Bill Murray Talks Crazy Music Industry Legends, Shooting in Morocco

Actor cites Ron Delsener, Bill Graham as inspiration for skeevy 'Rock the Kasbah' manager

Bill Murray welcomed Jimmy Kimmel back to Brooklyn — where he'll be taping Jimmy Kimmel Live! all week — on Monday with tales of baseball, outrageous music industry legends and filming his new film, Rock the Kasbah, in Morocco.

After arriving on horseback during Kimmel's Austin stand, Murray outdid himself in Brooklyn, taking the stage of the Brooklyn Academy of Music's Howard Gilman Opera House with a gaudy gold outfit and outlandish makeup. It gave his musings about his struggling Chicago Cubs an extra dramatic flare, but it seemed totally normal by the time he started discussing storied music promoters Ron Delsener and Bill Graham, who inspired his character in the new movie, Rock the Kasbah.

"I saw both these guys at the peak of their insanity and they were fun to watch," Murray said, adding: "Ron Delsener is just the craziest Jewish guy, who is nutty as hell and says insane things that you think he would go to jail for — and he doesn't, cause he's so funny … He's just the craziest promoter and has seen more weird stuff [than anybody]."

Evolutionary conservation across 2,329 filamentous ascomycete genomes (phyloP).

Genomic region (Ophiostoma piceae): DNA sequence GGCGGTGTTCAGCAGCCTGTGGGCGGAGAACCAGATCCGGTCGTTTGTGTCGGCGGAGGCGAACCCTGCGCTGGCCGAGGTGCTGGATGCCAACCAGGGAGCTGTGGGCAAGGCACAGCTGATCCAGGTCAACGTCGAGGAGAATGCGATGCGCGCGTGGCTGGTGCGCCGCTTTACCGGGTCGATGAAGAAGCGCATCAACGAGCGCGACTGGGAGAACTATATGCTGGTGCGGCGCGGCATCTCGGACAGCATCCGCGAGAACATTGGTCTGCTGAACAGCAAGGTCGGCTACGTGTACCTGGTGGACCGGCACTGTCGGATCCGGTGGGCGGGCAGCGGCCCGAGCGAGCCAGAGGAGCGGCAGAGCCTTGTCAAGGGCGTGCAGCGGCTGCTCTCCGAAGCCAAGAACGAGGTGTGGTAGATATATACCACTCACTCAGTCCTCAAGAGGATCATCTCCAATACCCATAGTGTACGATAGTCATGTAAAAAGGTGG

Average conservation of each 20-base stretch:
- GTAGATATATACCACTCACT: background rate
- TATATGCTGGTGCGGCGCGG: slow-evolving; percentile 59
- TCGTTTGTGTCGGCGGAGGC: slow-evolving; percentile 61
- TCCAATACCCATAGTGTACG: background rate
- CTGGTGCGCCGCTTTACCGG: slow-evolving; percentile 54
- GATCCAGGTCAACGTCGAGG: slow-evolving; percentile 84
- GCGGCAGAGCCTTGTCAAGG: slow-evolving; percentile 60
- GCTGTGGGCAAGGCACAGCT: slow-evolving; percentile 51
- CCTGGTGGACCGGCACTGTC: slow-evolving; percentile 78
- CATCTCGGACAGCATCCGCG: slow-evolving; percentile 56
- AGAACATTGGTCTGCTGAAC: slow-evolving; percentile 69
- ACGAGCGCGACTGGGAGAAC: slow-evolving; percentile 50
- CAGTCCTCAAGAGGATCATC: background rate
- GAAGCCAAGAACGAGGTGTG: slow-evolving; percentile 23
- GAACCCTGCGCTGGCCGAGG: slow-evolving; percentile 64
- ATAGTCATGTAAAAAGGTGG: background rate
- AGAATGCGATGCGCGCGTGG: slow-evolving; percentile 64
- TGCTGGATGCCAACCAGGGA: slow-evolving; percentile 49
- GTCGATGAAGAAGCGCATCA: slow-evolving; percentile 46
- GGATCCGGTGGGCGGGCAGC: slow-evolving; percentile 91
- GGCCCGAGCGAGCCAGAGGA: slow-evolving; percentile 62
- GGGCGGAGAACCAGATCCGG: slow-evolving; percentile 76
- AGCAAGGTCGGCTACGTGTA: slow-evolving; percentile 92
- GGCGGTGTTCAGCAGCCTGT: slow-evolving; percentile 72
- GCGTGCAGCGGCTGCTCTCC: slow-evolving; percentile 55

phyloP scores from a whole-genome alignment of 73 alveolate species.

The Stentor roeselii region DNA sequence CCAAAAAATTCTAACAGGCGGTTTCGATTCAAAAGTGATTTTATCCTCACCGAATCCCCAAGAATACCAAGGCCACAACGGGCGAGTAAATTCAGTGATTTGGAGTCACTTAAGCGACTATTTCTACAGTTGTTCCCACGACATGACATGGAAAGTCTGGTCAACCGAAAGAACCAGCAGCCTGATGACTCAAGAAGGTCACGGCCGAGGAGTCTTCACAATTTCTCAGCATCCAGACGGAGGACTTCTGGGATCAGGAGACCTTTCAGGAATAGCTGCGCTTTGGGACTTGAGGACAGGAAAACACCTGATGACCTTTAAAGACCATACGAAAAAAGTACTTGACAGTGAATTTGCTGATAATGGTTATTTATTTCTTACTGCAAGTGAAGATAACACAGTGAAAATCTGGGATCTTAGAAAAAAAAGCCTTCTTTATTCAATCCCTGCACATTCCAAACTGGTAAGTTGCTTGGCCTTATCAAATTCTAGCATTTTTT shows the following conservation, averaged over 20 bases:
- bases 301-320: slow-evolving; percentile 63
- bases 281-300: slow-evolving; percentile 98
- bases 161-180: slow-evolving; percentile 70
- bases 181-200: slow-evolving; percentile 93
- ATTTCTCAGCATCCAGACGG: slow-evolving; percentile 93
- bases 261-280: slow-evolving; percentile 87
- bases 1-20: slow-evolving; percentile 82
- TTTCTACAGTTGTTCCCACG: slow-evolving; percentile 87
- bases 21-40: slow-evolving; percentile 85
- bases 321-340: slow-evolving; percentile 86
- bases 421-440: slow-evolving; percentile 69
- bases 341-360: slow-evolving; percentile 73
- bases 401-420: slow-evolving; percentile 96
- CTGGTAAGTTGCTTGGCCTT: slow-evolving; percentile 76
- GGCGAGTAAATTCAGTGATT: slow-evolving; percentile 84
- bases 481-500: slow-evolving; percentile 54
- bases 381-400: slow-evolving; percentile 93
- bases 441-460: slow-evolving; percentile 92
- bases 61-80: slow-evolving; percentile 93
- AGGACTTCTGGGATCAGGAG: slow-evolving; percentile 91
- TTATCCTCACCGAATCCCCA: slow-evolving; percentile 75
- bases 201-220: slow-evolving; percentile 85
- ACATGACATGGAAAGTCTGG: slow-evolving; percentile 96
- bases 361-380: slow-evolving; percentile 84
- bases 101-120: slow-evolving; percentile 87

Murray also had praise for Morocco, where he shot Rock the Kasbah, about a washed-up manager who gets stranded in Afghanistan and guides a talented singer through the competition Afghan Star. Murray lauded the citizenry (who didn't recognize him) and recommended the "entry level Africa" country for cowards like himself — he also qualified the travel tip with, "I'm receiving nothing for that."

Befitting Kimmel's temporary home, Murray also spoke about coming to New York City for the first time in the Seventies. The actor recalled the ridiculous story behind an equally absurd photo of himself, exposing his stomach with a weird face painted on it to fellow Saturday Night Live stars Gilda Radner and Jane Curtin.

New Yorker Ryan Adams also welcomed the Los Angeles-based show with a cover of Taylor Swift's "Welcome to New York." As the first musical guest for Kimmel's Brooklyn residency, Adams unleashed his Replacements-fueled rendition of Taylor Swift's 1989 opening track.